Greetings from the UK, where apparently everyone wishes to cough and splutter on me. Seeing as I’m on a mission to not catch COVID for once – I’ve had it three times in total, twice in the last year, and every single time I’ve caught it, I’ve been in the UK – I’m not impressed. It’d be nice to avoid COVID on this trip. You know, just for a change.
So, yes, I’m here, leaving Rob back in the Bulg, in charge of the seedlings and cats. Our daily calls generally go something like:
Me: How are the cats?
Him: They’re good. Annoying.
Me: How are my seedlings?
Him: No change since you last asked.
Me: And you’re watering them?
Me: Including the ones in my office?
Him: *hangs up*
Occasionally, I remember to ask how he’s doing.
In fact, he’s doing a very exciting job this month – digging out a little bit of our garden ‘hill’ to create another flat area. It’s already partially flat, just not the whole way across the width of the garden, so he’s digging along and extending the flat area to make more space for growing. It’s hard to see from the pictures, but the area is directly above our flower garden and veg garden, so I’m picturing lovely trailing plants draping over the stone wall below, a little place to sit and look down over our garden, and definitely a few more fruit trees. Watch this space…
As for me, I’m over here for a couple of family things, and doing a bit of work while I’m over. But I’m mostly getting out on walks and runs, and playing my daily game of ‘dodge the rain’.
I wish there was exciting news to report, but life in Blighty seems much the same. Strikes. Rising prices. Fickle trains (I’m reliant on public transport whenever I’m here so train nonsense makes me instantly furious). There are busy, busy people everywhere. But to counter all that with some positives, the trees are in blossom, I’ve enjoyed some lovely seaside walks, and I very much appreciate the convenience of finding vegan food everywhere I look!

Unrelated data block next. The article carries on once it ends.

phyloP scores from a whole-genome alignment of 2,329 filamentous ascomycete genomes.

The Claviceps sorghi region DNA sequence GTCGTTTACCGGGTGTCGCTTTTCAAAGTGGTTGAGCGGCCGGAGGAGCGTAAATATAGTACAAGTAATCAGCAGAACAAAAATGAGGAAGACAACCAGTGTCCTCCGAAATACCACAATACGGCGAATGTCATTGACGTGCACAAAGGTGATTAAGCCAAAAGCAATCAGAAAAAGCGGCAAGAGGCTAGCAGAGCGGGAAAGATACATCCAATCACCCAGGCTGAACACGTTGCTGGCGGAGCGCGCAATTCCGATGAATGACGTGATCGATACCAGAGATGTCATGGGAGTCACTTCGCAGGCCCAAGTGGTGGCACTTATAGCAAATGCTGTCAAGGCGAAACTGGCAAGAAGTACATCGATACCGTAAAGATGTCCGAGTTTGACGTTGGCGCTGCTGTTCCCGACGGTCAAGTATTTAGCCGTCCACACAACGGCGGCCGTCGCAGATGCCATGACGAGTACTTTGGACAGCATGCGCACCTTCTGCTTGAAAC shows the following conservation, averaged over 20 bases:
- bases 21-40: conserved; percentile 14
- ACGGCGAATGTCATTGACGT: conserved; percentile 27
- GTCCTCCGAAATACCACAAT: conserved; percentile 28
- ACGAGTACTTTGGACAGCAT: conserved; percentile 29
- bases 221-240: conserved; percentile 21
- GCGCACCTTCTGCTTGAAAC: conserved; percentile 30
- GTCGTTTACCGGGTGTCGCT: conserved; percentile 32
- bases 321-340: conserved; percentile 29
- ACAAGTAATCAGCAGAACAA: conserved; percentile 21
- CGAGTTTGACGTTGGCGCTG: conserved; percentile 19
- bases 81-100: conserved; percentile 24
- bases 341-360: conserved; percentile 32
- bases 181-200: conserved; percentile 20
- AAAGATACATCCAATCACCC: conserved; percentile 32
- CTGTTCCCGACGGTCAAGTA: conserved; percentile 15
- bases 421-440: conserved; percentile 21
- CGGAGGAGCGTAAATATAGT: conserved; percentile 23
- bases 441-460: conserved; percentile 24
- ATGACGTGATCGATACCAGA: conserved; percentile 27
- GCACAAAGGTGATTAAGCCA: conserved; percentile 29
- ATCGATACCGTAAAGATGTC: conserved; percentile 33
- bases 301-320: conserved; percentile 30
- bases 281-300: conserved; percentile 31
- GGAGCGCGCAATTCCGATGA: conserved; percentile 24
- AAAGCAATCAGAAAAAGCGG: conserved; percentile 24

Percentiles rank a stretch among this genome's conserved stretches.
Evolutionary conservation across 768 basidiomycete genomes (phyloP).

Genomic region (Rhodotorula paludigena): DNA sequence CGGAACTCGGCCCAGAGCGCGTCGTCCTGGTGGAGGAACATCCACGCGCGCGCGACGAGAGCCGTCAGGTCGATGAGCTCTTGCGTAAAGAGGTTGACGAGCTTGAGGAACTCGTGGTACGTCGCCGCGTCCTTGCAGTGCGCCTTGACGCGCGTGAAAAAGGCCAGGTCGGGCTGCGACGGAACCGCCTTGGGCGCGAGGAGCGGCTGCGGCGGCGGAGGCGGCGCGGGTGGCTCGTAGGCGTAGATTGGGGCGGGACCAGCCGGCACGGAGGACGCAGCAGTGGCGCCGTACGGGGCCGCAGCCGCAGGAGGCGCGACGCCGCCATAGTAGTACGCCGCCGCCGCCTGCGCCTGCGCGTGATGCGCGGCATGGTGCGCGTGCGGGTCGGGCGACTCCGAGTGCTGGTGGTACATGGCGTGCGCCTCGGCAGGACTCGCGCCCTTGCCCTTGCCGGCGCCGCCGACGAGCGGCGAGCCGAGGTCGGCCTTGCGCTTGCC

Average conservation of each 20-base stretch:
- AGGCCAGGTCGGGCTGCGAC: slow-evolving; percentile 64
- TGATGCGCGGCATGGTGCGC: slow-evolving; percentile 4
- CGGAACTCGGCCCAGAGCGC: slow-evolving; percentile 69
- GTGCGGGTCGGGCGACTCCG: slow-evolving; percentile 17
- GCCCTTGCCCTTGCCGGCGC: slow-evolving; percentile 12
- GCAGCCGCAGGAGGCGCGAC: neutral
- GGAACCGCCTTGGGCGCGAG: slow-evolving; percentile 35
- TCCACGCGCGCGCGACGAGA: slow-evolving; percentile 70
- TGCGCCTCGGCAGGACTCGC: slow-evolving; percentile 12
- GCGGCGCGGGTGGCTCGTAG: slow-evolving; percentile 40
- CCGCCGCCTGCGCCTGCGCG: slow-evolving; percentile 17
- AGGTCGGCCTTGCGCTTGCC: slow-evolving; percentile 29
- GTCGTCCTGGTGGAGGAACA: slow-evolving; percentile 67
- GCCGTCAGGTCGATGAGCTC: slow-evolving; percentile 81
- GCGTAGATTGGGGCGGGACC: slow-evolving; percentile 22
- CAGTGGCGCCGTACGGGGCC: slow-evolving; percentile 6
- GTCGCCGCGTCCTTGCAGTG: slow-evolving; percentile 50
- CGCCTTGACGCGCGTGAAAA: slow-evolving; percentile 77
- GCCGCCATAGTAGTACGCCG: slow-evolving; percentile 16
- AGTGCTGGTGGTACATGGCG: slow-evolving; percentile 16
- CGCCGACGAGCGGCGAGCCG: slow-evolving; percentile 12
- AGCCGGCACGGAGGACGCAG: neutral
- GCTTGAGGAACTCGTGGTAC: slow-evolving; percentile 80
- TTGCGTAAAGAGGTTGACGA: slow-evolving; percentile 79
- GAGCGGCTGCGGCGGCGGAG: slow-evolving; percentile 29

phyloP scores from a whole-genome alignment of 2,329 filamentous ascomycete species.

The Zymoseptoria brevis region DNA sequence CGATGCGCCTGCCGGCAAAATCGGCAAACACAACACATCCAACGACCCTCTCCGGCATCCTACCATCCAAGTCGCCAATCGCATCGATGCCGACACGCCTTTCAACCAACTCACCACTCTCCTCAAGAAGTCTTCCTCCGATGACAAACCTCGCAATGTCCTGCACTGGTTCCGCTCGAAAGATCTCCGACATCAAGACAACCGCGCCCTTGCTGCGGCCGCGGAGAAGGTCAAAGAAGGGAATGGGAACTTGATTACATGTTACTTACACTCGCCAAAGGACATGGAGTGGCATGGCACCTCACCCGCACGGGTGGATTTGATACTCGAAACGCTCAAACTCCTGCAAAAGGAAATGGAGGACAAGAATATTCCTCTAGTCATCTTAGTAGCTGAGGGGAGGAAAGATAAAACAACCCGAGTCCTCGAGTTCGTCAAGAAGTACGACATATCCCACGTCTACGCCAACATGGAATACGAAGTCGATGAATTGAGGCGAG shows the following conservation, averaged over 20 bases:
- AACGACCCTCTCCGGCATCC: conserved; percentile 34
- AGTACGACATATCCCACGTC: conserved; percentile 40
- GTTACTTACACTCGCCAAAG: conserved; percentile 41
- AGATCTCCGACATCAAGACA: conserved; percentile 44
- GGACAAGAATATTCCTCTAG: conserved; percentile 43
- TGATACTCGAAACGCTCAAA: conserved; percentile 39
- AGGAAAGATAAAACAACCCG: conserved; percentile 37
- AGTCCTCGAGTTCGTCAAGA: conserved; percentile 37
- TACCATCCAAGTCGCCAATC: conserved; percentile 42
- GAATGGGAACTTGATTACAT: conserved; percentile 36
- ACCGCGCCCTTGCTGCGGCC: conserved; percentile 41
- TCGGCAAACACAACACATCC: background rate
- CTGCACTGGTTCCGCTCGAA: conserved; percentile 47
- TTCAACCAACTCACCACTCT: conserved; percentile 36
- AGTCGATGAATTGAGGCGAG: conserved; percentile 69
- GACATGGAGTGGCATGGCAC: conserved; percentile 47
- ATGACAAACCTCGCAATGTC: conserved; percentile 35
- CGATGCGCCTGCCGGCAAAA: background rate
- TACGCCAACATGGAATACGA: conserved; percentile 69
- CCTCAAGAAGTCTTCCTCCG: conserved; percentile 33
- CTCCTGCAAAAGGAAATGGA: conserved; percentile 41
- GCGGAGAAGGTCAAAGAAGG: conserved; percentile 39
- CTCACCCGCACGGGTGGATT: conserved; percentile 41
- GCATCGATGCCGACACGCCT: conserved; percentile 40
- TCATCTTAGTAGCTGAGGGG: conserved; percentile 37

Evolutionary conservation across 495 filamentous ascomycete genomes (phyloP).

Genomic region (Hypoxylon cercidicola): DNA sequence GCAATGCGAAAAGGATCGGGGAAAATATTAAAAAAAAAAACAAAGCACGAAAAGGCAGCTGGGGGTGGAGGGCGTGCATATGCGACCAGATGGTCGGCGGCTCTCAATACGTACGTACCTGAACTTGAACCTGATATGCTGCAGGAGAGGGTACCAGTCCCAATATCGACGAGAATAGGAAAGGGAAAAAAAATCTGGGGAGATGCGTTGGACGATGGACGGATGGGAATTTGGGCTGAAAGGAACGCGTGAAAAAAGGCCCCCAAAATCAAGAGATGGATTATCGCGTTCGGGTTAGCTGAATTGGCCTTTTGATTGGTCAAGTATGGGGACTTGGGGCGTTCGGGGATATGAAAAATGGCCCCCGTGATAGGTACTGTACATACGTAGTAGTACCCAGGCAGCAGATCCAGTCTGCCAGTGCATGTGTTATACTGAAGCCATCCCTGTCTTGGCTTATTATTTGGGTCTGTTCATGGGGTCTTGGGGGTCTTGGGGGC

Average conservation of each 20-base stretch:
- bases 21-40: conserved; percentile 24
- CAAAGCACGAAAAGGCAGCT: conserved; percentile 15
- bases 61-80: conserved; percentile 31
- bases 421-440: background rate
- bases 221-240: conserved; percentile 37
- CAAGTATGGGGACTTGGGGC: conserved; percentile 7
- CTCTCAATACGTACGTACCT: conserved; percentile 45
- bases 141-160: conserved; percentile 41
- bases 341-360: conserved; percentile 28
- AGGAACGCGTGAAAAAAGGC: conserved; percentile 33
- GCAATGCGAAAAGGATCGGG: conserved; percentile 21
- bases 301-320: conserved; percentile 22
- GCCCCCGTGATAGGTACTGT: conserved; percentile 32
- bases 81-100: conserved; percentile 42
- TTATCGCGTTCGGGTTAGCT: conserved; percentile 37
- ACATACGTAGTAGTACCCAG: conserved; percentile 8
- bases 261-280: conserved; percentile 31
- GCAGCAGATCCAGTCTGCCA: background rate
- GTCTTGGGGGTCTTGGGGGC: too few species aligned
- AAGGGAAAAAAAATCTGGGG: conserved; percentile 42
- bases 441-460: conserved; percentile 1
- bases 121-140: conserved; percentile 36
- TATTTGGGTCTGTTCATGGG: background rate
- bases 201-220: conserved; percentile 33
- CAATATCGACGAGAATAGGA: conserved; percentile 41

It’s a shame to miss Bulgarian Easter, though (which is this weekend, a week later than in the UK). We don’t really observe Easter – either Easter – except to make some sweet, fruity bread (hot cross buns or a kozunak-style loaf) and make a nice meal. Maybe we should have a fake Easter when I get back? Minus the eggs, meat, chocolate and religion, though. So, basically, just a normal weekend…
It’s been a while since I was here for British Easter, but it seems to be a much bigger deal than I remember. I recall getting millions of Easter eggs when I was a chocoholic child, but these days people also have Easter decorations, Easter trees, and Easter cards. It’s a whole thing.
And there’s coronation guff everywhere. Not that I particularly begrudge a coronation. (I regard the royal family as a slightly fancier version of those Real Housewives programmes. Real Housewives of Windsor. I can see why people find them oddly fascinating. It’s just not for me.) But do we really need to buy a commemorative mug, tin of biscuits and plastic bunting with Charles’s face on? Where will all this stuff end up in five years’ time? I mean, I know some things become collectibles, but probably not a mass-produced coronation tote bag, right?
Don’t mind me, judging high street crap when I’ve been busy buying crap of my own to take home (albeit second-hand crap). Rummaging through charity shops is my favourite pastime when I’m over here. (Don’t tell my friends and family. Catching up with them is very nice, but it’s the charity shops that I’m really here for. Shhhh.) Some of my second-hand finds this time include old records (Johnny Cash, The Beatles), books on wild flowers and mushrooms, and a white Zara shirt with a HUGE flowery collar which makes me feel like a hippy with an office job. Little joys. So I guess if people find their joy in a King Charles teddy bear, good for them.
Well, isn’t this a random post, bouncing from one topic to another? Let me leave you with a picture of a local landmark from my neck of the woods: Portchester Castle. Cute, innit?
Normal service – i.e. me wanging on about the garden and food – to resume next time.